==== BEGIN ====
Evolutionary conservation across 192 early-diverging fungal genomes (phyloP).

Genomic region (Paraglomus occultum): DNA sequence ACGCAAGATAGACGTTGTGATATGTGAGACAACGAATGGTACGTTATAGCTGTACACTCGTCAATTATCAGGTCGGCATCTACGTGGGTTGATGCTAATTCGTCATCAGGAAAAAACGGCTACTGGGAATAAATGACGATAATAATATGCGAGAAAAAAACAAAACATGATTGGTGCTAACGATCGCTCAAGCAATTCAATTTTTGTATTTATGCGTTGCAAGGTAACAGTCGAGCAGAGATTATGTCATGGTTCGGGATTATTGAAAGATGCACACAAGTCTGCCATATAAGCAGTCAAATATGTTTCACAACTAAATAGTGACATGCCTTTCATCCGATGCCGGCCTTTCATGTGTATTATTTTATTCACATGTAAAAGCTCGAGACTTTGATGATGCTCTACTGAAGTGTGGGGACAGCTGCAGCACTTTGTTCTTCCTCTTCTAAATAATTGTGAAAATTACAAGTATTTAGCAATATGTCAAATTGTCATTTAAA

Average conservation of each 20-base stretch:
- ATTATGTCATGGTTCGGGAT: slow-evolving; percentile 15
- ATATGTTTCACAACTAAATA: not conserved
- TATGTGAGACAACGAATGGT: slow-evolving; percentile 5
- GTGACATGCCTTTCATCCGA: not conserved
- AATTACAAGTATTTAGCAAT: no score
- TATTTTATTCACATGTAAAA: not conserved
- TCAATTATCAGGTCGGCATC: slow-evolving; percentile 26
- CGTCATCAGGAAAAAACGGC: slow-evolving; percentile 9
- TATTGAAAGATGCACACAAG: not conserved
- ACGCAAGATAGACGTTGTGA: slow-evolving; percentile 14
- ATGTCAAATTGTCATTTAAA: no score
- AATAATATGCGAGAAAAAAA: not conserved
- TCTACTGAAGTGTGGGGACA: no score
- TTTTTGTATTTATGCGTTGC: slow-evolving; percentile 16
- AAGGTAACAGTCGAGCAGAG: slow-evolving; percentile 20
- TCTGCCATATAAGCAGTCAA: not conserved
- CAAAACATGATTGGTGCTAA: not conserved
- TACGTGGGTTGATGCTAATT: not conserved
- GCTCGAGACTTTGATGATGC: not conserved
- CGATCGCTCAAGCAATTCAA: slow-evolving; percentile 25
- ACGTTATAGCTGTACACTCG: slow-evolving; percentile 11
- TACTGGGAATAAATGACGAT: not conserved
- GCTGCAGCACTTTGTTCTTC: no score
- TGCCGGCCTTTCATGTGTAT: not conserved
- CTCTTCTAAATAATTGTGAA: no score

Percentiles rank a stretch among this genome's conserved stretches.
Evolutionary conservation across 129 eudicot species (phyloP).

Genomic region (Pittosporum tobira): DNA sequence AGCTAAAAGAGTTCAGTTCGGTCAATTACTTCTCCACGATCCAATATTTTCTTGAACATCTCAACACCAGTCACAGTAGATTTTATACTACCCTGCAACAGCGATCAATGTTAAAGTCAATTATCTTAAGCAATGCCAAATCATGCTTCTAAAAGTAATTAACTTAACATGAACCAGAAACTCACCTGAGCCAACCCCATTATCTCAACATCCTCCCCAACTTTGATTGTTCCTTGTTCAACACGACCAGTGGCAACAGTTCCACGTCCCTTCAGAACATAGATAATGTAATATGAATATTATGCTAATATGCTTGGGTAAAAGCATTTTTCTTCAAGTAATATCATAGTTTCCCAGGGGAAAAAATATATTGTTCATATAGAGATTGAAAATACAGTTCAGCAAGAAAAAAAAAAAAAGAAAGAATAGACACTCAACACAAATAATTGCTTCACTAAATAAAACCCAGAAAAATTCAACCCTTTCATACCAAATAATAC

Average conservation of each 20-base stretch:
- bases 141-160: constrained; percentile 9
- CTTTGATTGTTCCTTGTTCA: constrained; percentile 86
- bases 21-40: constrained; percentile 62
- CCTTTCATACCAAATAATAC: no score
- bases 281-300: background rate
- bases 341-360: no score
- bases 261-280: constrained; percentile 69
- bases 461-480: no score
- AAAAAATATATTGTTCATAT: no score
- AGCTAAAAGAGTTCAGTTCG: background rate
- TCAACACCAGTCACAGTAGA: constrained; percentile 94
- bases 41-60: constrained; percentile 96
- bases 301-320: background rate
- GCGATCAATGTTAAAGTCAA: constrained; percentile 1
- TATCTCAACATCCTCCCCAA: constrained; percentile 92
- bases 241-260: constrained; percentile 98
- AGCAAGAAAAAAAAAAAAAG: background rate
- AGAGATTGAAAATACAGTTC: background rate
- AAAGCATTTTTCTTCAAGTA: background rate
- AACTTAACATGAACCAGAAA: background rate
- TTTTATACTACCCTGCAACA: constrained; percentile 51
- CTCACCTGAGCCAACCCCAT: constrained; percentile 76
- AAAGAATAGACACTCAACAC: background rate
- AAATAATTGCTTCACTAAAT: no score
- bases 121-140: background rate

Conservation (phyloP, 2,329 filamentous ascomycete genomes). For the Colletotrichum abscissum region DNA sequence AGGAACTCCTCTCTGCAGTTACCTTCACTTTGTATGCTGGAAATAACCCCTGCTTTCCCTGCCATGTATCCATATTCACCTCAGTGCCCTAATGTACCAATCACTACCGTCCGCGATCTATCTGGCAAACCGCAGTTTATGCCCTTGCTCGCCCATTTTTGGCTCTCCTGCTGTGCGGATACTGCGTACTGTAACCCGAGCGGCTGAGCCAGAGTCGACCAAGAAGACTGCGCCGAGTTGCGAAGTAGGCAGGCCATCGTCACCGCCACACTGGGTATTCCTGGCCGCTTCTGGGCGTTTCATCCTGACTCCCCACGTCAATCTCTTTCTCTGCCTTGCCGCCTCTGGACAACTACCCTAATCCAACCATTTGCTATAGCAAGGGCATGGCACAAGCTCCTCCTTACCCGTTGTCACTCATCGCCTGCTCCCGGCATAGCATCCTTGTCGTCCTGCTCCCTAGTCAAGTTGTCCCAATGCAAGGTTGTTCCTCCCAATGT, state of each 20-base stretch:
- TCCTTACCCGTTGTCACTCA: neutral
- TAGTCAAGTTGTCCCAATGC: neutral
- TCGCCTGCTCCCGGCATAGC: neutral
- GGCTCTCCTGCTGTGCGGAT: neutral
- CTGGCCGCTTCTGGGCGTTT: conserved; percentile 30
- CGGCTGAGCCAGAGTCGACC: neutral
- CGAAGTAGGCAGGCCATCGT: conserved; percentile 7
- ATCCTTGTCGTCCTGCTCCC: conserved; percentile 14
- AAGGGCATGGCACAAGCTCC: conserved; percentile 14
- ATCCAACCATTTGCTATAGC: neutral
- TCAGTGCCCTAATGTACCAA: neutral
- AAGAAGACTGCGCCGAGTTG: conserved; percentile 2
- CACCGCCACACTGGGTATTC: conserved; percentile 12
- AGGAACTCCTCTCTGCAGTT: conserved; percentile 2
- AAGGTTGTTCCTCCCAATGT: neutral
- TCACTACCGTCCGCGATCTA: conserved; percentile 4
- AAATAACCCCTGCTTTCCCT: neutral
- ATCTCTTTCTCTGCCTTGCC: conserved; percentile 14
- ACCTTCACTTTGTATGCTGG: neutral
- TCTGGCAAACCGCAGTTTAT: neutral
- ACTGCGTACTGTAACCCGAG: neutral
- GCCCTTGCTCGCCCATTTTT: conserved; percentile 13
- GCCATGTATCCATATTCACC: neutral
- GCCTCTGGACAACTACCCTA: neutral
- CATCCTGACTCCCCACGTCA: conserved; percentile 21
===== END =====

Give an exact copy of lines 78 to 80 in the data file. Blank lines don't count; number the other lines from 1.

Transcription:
- TCTGGCAAACCGCAGTTTAT: neutral
- ACTGCGTACTGTAACCCGAG: neutral
- GCCCTTGCTCGCCCATTTTT: conserved; percentile 13